Owen’s 13th birthday is in 2 weeks, on August 18. We’ll be in London UK at the time for a 10-day vacation. We’ve decided to go up in the London Eye that day because Owen would have loved it. I can hear him now, making his bird quacks and squawks as we slowly rotate over the city, thrilled with the sensation of moving through space and on the verge of generally freaking out.
[*heavy sigh*] I feel so sad thinking about his birthday, about ‘doing something special’ which probably no matter what we do will feel insubstantial and silly, about facing down the 2 month stretch from his birthday to the anniversary of his death on Oct 24. But… I am looking forward to going to London with the gang (Angus, my partner Carsten, my mom, one brother who is joining us there and another brother who already lives there…) and taking a break from Toronto life.
In other commemoration news: Angus and I finished our scuba diving certification last weekend! We developed an interest in scuba after a snorkeling trip to the Dominican Republic, shortly after Owen’s death. Angus and I needed to get away; snorkeling was a good choice because Owen loved underwater scenes, habitats, videos… anything that portrayed life underwater. So pursuing the certification felt like a fitting tribute, especially since it’s not an activity he ever could have done and (truth be told) we couldn’t have pursued it while he was alive, at least in the near future.
In Ontario, the water is murky and very cold. During an intense heatwave a couple of weeks ago, we found ourselves donning 2 layers of 7mm neoprene, hoods, boots, gloves and heavy oxygen tanks, then wading out on a choppy pebble beach. It was grueling, which I suppose means all future excursions will feel like a breeze!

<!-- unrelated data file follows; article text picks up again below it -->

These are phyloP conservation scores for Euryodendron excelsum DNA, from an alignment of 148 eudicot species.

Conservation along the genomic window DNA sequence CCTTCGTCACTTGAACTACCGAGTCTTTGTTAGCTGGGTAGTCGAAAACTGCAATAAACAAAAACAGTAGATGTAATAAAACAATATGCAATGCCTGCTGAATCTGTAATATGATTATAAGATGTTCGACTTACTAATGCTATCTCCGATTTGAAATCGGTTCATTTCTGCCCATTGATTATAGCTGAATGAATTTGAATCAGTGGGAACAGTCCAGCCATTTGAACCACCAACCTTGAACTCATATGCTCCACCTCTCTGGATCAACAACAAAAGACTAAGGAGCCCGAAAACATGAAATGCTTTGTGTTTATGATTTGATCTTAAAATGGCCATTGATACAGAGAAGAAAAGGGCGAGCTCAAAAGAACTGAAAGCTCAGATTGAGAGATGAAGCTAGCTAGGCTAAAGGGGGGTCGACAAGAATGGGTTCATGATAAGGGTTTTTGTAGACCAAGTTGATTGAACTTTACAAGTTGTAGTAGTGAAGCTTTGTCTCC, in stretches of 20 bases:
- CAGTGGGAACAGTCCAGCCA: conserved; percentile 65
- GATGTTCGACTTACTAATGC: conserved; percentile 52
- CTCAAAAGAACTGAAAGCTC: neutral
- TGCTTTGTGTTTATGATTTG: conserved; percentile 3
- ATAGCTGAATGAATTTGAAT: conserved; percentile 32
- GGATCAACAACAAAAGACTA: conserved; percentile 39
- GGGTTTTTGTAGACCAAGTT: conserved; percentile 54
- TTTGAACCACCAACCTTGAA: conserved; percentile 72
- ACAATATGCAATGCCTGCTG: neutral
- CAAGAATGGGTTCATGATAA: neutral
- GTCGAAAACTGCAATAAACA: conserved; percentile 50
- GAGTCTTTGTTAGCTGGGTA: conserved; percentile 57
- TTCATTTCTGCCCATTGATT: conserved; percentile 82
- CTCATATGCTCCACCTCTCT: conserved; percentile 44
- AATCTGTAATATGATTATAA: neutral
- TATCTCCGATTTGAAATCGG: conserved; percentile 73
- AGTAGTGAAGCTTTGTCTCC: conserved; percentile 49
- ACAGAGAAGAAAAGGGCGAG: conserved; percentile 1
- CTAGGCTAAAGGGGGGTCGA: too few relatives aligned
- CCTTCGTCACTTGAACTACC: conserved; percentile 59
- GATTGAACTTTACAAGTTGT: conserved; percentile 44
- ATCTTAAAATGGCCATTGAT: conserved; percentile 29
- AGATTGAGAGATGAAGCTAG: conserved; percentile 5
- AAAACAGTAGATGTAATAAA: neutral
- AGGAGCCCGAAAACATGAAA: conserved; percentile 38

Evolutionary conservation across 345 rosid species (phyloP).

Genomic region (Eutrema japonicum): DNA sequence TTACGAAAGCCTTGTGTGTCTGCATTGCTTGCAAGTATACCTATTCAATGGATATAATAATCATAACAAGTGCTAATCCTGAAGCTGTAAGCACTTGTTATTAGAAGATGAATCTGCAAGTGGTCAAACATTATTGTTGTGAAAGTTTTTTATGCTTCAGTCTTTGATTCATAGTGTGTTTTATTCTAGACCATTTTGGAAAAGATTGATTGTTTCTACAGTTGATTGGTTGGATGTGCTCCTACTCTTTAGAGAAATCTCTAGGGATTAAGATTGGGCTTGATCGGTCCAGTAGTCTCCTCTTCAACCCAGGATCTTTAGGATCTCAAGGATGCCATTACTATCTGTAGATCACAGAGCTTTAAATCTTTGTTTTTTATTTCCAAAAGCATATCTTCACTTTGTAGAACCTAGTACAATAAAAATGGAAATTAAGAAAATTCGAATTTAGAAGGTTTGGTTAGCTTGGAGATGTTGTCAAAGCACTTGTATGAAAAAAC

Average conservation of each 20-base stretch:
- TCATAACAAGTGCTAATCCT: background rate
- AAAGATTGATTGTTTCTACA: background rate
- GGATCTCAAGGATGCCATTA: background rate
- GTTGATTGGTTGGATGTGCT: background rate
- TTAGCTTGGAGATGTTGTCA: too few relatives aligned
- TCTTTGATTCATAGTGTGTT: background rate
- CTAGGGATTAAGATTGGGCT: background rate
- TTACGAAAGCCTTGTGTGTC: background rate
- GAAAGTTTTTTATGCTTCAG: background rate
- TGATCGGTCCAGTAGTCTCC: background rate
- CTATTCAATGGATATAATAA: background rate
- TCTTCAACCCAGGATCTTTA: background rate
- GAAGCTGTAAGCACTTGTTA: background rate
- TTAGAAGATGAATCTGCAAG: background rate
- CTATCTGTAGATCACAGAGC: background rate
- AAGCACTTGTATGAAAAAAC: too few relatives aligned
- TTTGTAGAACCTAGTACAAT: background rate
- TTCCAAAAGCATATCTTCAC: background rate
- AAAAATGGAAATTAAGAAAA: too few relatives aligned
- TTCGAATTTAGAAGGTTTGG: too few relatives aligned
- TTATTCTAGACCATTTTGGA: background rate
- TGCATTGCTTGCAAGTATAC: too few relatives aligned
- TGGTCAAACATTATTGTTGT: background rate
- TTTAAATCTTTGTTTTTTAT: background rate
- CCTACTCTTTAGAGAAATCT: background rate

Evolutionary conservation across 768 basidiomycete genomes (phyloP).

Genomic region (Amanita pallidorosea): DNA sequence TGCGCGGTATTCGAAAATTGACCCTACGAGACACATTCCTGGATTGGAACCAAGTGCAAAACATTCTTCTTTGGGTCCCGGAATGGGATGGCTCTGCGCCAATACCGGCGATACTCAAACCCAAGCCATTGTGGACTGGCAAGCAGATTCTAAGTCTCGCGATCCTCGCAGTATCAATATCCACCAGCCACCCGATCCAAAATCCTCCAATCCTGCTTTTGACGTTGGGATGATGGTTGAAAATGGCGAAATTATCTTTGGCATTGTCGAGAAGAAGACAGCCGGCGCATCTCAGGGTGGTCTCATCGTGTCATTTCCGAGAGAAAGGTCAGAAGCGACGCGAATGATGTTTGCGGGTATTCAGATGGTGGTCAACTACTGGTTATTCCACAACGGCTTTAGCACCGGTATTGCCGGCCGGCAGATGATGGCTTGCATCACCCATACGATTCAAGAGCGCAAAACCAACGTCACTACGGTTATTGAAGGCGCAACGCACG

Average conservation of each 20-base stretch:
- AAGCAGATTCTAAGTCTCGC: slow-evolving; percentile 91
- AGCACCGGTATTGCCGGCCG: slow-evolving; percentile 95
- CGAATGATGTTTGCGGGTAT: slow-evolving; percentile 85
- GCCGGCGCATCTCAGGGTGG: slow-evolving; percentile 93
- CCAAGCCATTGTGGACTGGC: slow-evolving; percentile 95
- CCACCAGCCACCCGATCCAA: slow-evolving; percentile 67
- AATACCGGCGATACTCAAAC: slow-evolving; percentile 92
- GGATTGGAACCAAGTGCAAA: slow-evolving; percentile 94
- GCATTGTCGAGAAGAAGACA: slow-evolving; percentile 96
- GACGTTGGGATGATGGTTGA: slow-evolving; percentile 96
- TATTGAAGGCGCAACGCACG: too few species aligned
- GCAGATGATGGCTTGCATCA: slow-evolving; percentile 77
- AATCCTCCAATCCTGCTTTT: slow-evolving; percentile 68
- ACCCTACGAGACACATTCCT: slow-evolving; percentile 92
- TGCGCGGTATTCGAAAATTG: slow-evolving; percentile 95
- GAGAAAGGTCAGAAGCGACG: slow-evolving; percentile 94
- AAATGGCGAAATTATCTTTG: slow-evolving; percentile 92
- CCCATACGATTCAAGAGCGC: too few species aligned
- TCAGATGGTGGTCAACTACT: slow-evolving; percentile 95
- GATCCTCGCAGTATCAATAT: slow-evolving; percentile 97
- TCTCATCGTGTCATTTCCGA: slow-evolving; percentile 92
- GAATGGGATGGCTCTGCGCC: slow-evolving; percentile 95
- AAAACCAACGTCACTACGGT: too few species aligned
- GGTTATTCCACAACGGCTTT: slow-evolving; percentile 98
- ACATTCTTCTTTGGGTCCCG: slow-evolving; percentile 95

And an unrelated musing: I realized recently that I had forgotten (or hadn’t thought about) how much work it was to care for Owen. How I had to carry him from room to room or change his diaper several times a day or clean up some kind of something from my sofa or carpet every day or sleep with him in the crook of my arm every night. The physical memory of the labour is slipping away from my body as my muscles form new memories. My eyes no longer see the wheelchair over there, the suction machine over here. I no longer step around where the ramp used to be or push the dining room table too far over to make room for Owen to get by. And as I write this I notice that the stack of dolphin videos and Pixar movies has moved its way back into the DVD cupboard. So maybe there’s more happening than just forgetting certain aspects of my life with Owen – it seems the space around us, at least in my home, is filling itself in. I’m not really worried about it; the process of writing the book is helping me keep a space for Owen, in other, much more important ways.